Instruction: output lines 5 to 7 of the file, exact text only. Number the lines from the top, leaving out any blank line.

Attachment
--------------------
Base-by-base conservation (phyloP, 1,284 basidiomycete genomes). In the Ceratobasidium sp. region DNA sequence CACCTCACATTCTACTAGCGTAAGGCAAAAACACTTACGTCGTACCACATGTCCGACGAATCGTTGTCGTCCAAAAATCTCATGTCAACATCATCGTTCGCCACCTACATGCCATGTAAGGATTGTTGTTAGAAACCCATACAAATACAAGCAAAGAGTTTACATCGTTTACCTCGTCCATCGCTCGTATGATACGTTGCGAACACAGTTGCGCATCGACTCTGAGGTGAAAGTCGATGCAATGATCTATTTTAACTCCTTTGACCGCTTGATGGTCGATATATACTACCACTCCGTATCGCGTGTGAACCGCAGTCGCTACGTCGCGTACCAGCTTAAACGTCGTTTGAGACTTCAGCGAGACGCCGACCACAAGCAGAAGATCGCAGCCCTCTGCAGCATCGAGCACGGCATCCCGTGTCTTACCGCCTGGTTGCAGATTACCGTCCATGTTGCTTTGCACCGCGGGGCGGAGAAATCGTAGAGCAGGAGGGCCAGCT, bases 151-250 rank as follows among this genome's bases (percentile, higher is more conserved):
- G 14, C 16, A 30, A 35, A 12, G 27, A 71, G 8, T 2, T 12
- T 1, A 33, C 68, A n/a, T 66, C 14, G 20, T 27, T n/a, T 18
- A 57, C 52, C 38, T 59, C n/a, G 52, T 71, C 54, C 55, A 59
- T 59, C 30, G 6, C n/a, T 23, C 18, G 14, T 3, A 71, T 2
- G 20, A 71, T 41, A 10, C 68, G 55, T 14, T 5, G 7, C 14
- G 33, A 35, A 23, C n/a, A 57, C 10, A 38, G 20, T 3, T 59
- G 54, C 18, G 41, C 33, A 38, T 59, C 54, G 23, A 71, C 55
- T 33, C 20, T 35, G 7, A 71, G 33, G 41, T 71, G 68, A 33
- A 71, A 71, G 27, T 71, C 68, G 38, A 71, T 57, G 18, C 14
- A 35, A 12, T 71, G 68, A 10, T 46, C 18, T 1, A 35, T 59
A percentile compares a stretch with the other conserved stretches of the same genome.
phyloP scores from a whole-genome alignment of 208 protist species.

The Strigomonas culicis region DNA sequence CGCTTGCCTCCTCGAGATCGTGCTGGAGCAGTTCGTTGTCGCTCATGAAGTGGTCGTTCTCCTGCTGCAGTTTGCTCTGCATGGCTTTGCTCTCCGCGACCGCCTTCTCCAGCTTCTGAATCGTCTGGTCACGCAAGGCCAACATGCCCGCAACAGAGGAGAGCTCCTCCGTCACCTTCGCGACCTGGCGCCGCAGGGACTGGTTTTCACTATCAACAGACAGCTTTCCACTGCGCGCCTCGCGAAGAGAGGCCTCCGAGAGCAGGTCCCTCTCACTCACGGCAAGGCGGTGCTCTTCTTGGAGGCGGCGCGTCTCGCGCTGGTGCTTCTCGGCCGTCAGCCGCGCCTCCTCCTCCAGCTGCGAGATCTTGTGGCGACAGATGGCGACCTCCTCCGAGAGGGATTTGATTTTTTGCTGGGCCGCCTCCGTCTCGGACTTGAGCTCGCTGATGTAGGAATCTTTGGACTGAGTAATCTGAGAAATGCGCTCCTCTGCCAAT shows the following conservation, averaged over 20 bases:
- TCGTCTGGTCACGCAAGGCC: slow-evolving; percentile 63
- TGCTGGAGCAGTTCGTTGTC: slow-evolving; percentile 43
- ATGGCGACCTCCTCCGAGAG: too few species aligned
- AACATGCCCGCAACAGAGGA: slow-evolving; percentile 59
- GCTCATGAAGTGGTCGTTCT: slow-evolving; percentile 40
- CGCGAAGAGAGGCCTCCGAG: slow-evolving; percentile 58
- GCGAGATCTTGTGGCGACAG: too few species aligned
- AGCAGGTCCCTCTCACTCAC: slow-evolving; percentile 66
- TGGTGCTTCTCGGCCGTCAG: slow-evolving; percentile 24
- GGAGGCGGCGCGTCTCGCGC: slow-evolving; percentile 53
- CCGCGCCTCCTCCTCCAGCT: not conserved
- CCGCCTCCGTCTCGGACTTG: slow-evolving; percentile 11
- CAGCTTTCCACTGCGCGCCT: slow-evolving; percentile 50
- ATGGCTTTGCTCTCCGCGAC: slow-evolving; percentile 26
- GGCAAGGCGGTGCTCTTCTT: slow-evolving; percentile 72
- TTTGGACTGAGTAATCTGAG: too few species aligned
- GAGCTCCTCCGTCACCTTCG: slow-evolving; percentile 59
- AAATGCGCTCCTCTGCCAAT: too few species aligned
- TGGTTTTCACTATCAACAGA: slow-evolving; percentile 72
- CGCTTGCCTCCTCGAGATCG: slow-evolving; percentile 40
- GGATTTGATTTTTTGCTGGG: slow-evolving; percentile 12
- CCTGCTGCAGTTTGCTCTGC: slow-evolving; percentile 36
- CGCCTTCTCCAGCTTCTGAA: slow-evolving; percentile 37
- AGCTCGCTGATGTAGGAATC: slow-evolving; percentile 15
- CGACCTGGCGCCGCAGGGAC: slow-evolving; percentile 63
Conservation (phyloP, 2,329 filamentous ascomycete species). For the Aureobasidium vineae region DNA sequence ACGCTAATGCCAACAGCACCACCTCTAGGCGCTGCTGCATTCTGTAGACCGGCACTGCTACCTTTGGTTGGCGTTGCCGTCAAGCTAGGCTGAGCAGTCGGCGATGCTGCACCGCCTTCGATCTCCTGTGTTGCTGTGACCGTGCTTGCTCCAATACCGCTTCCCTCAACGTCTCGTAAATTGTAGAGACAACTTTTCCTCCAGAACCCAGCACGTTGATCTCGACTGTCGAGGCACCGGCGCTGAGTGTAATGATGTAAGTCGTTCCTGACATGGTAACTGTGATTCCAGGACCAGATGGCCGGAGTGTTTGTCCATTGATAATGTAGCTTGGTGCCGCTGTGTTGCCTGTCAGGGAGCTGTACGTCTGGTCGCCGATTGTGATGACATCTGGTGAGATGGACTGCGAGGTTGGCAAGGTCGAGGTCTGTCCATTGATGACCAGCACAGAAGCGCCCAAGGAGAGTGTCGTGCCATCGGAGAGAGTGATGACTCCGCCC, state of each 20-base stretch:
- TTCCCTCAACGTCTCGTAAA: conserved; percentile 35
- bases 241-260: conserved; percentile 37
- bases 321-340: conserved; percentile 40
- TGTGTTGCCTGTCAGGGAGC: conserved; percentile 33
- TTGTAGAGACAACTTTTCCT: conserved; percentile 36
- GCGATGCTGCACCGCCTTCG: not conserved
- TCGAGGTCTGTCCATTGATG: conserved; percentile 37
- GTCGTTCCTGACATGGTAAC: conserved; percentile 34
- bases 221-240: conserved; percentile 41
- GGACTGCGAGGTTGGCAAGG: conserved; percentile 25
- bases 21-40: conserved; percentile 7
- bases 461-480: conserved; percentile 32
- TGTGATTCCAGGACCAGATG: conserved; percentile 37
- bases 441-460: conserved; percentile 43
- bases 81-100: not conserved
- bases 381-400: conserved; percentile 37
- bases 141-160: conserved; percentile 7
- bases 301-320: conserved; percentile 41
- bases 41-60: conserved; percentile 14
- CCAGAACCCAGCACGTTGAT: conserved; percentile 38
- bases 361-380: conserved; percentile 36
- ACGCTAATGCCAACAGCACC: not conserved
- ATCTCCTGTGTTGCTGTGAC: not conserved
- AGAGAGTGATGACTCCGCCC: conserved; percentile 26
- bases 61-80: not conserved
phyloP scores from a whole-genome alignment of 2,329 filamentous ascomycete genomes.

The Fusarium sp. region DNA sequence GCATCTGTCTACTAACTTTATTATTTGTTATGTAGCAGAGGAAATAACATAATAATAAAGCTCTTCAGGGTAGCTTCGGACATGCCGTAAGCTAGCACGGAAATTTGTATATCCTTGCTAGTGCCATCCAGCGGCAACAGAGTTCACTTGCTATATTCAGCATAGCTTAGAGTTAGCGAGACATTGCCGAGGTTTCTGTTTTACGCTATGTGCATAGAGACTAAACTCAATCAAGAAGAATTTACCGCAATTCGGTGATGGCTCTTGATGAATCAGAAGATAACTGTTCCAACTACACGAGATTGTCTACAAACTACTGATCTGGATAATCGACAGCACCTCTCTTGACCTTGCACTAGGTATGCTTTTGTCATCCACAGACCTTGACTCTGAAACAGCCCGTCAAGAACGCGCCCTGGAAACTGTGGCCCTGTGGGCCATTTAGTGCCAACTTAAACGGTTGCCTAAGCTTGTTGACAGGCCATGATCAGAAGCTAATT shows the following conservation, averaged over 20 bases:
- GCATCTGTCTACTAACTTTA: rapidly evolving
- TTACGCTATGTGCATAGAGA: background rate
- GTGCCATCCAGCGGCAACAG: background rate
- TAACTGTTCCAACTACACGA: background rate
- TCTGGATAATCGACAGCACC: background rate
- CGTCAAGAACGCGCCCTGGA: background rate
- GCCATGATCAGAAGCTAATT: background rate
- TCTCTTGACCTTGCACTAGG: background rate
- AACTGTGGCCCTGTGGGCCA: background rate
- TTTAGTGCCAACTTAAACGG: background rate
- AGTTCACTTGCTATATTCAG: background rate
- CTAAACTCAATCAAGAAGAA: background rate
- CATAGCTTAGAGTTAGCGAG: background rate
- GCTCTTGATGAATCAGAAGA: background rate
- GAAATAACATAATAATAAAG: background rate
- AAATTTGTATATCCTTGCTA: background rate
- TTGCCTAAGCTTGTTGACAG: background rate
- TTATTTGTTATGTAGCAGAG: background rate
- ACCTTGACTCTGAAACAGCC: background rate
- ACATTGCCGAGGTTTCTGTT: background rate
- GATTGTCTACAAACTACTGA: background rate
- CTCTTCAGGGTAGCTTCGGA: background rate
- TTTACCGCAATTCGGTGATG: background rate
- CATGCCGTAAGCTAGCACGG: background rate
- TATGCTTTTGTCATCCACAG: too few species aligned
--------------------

- T 59, C 30, G 6, C n/a, T 23, C 18, G 14, T 3, A 71, T 2
- G 20, A 71, T 41, A 10, C 68, G 55, T 14, T 5, G 7, C 14
- G 33, A 35, A 23, C n/a, A 57, C 10, A 38, G 20, T 3, T 59